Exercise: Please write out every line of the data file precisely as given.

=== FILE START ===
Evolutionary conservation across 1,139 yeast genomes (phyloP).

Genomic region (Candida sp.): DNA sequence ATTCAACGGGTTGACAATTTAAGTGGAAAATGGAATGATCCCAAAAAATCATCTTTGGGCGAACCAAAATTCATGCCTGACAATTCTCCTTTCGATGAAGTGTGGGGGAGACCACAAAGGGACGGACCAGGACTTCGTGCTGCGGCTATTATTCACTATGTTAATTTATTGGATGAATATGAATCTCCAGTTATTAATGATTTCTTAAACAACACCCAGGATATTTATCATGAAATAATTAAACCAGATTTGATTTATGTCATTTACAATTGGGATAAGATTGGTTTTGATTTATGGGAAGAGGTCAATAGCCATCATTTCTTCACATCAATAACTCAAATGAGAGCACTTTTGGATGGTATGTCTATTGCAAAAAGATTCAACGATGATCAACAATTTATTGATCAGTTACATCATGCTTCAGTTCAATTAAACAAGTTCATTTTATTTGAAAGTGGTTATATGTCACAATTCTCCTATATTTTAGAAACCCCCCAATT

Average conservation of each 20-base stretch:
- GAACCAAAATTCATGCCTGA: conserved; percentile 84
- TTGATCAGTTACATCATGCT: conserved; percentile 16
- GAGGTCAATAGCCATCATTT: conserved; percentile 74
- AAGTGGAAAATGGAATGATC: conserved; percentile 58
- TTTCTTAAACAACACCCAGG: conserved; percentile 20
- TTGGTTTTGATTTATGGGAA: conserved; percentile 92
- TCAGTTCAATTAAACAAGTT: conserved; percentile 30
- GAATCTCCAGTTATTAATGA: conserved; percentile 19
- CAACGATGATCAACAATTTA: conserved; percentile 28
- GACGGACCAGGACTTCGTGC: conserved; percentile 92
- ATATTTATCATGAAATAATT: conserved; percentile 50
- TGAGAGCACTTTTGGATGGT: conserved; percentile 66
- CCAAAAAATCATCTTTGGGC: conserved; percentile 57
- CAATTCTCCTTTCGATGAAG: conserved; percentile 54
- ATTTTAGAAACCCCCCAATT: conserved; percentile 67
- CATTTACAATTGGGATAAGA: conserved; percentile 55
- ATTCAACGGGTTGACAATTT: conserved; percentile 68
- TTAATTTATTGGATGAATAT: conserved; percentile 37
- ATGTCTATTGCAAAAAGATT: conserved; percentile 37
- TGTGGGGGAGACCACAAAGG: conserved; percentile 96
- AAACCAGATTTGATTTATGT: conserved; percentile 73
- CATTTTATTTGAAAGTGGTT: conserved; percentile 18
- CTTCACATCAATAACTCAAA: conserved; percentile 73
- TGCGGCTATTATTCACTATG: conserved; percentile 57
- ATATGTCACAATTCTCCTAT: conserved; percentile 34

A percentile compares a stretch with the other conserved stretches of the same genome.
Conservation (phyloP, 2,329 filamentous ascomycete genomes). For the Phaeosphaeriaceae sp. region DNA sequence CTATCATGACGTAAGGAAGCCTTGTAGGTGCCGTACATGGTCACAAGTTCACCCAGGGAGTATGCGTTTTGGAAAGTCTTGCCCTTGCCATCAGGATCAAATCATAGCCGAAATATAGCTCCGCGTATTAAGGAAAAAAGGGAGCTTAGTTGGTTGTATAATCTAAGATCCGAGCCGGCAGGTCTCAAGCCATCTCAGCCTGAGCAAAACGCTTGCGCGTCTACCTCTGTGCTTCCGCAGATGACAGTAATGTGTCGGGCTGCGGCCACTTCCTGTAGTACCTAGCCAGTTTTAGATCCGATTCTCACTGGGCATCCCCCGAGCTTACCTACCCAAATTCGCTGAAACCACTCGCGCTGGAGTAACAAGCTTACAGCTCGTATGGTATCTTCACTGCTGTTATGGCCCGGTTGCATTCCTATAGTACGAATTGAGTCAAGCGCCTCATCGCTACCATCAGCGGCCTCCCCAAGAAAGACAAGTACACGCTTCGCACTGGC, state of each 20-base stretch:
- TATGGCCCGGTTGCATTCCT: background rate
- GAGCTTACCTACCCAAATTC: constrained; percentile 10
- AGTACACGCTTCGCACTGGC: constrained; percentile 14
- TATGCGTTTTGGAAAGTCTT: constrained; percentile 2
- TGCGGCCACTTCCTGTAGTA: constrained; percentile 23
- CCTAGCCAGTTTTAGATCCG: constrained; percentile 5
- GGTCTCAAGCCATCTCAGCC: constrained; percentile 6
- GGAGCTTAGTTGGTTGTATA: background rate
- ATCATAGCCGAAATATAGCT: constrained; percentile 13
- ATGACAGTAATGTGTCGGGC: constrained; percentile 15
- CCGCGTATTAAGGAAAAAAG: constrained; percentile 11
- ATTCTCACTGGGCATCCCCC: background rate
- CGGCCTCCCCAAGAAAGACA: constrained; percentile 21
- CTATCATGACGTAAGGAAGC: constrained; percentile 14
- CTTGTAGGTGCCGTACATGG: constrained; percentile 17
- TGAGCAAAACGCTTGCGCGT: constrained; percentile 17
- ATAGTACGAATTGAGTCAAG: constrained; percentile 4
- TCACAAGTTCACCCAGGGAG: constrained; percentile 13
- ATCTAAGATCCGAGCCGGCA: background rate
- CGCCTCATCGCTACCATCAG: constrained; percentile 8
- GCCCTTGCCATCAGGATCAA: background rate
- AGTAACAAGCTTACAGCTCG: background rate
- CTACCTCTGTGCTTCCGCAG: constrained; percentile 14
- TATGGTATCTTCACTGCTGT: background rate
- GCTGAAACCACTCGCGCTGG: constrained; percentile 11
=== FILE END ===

Evolutionary conservation across 1,139 yeast genomes (phyloP).

Genomic region (Candida sp.): DNA sequence ATTCAACGGGTTGACAATTTAAGTGGAAAATGGAATGATCCCAAAAAATCATCTTTGGGCGAACCAAAATTCATGCCTGACAATTCTCCTTTCGATGAAGTGTGGGGGAGACCACAAAGGGACGGACCAGGACTTCGTGCTGCGGCTATTATTCACTATGTTAATTTATTGGATGAATATGAATCTCCAGTTATTAATGATTTCTTAAACAACACCCAGGATATTTATCATGAAATAATTAAACCAGATTTGATTTATGTCATTTACAATTGGGATAAGATTGGTTTTGATTTATGGGAAGAGGTCAATAGCCATCATTTCTTCACATCAATAACTCAAATGAGAGCACTTTTGGATGGTATGTCTATTGCAAAAAGATTCAACGATGATCAACAATTTATTGATCAGTTACATCATGCTTCAGTTCAATTAAACAAGTTCATTTTATTTGAAAGTGGTTATATGTCACAATTCTCCTATATTTTAGAAACCCCCCAATT

Average conservation of each 20-base stretch:
- GAACCAAAATTCATGCCTGA: conserved; percentile 84
- TTGATCAGTTACATCATGCT: conserved; percentile 16
- GAGGTCAATAGCCATCATTT: conserved; percentile 74
- AAGTGGAAAATGGAATGATC: conserved; percentile 58
- TTTCTTAAACAACACCCAGG: conserved; percentile 20
- TTGGTTTTGATTTATGGGAA: conserved; percentile 92
- TCAGTTCAATTAAACAAGTT: conserved; percentile 30
- GAATCTCCAGTTATTAATGA: conserved; percentile 19
- CAACGATGATCAACAATTTA: conserved; percentile 28
- GACGGACCAGGACTTCGTGC: conserved; percentile 92
- ATATTTATCATGAAATAATT: conserved; percentile 50
- TGAGAGCACTTTTGGATGGT: conserved; percentile 66
- CCAAAAAATCATCTTTGGGC: conserved; percentile 57
- CAATTCTCCTTTCGATGAAG: conserved; percentile 54
- ATTTTAGAAACCCCCCAATT: conserved; percentile 67
- CATTTACAATTGGGATAAGA: conserved; percentile 55
- ATTCAACGGGTTGACAATTT: conserved; percentile 68
- TTAATTTATTGGATGAATAT: conserved; percentile 37
- ATGTCTATTGCAAAAAGATT: conserved; percentile 37
- TGTGGGGGAGACCACAAAGG: conserved; percentile 96
- AAACCAGATTTGATTTATGT: conserved; percentile 73
- CATTTTATTTGAAAGTGGTT: conserved; percentile 18
- CTTCACATCAATAACTCAAA: conserved; percentile 73
- TGCGGCTATTATTCACTATG: conserved; percentile 57
- ATATGTCACAATTCTCCTAT: conserved; percentile 34

A percentile compares a stretch with the other conserved stretches of the same genome.
Conservation (phyloP, 2,329 filamentous ascomycete genomes). For the Phaeosphaeriaceae sp. region DNA sequence CTATCATGACGTAAGGAAGCCTTGTAGGTGCCGTACATGGTCACAAGTTCACCCAGGGAGTATGCGTTTTGGAAAGTCTTGCCCTTGCCATCAGGATCAAATCATAGCCGAAATATAGCTCCGCGTATTAAGGAAAAAAGGGAGCTTAGTTGGTTGTATAATCTAAGATCCGAGCCGGCAGGTCTCAAGCCATCTCAGCCTGAGCAAAACGCTTGCGCGTCTACCTCTGTGCTTCCGCAGATGACAGTAATGTGTCGGGCTGCGGCCACTTCCTGTAGTACCTAGCCAGTTTTAGATCCGATTCTCACTGGGCATCCCCCGAGCTTACCTACCCAAATTCGCTGAAACCACTCGCGCTGGAGTAACAAGCTTACAGCTCGTATGGTATCTTCACTGCTGTTATGGCCCGGTTGCATTCCTATAGTACGAATTGAGTCAAGCGCCTCATCGCTACCATCAGCGGCCTCCCCAAGAAAGACAAGTACACGCTTCGCACTGGC, state of each 20-base stretch:
- TATGGCCCGGTTGCATTCCT: background rate
- GAGCTTACCTACCCAAATTC: constrained; percentile 10
- AGTACACGCTTCGCACTGGC: constrained; percentile 14
- TATGCGTTTTGGAAAGTCTT: constrained; percentile 2
- TGCGGCCACTTCCTGTAGTA: constrained; percentile 23
- CCTAGCCAGTTTTAGATCCG: constrained; percentile 5
- GGTCTCAAGCCATCTCAGCC: constrained; percentile 6
- GGAGCTTAGTTGGTTGTATA: background rate
- ATCATAGCCGAAATATAGCT: constrained; percentile 13
- ATGACAGTAATGTGTCGGGC: constrained; percentile 15
- CCGCGTATTAAGGAAAAAAG: constrained; percentile 11
- ATTCTCACTGGGCATCCCCC: background rate
- CGGCCTCCCCAAGAAAGACA: constrained; percentile 21
- CTATCATGACGTAAGGAAGC: constrained; percentile 14
- CTTGTAGGTGCCGTACATGG: constrained; percentile 17
- TGAGCAAAACGCTTGCGCGT: constrained; percentile 17
- ATAGTACGAATTGAGTCAAG: constrained; percentile 4
- TCACAAGTTCACCCAGGGAG: constrained; percentile 13
- ATCTAAGATCCGAGCCGGCA: background rate
- CGCCTCATCGCTACCATCAG: constrained; percentile 8
- GCCCTTGCCATCAGGATCAA: background rate
- AGTAACAAGCTTACAGCTCG: background rate
- CTACCTCTGTGCTTCCGCAG: constrained; percentile 14
- TATGGTATCTTCACTGCTGT: background rate
- GCTGAAACCACTCGCGCTGG: constrained; percentile 11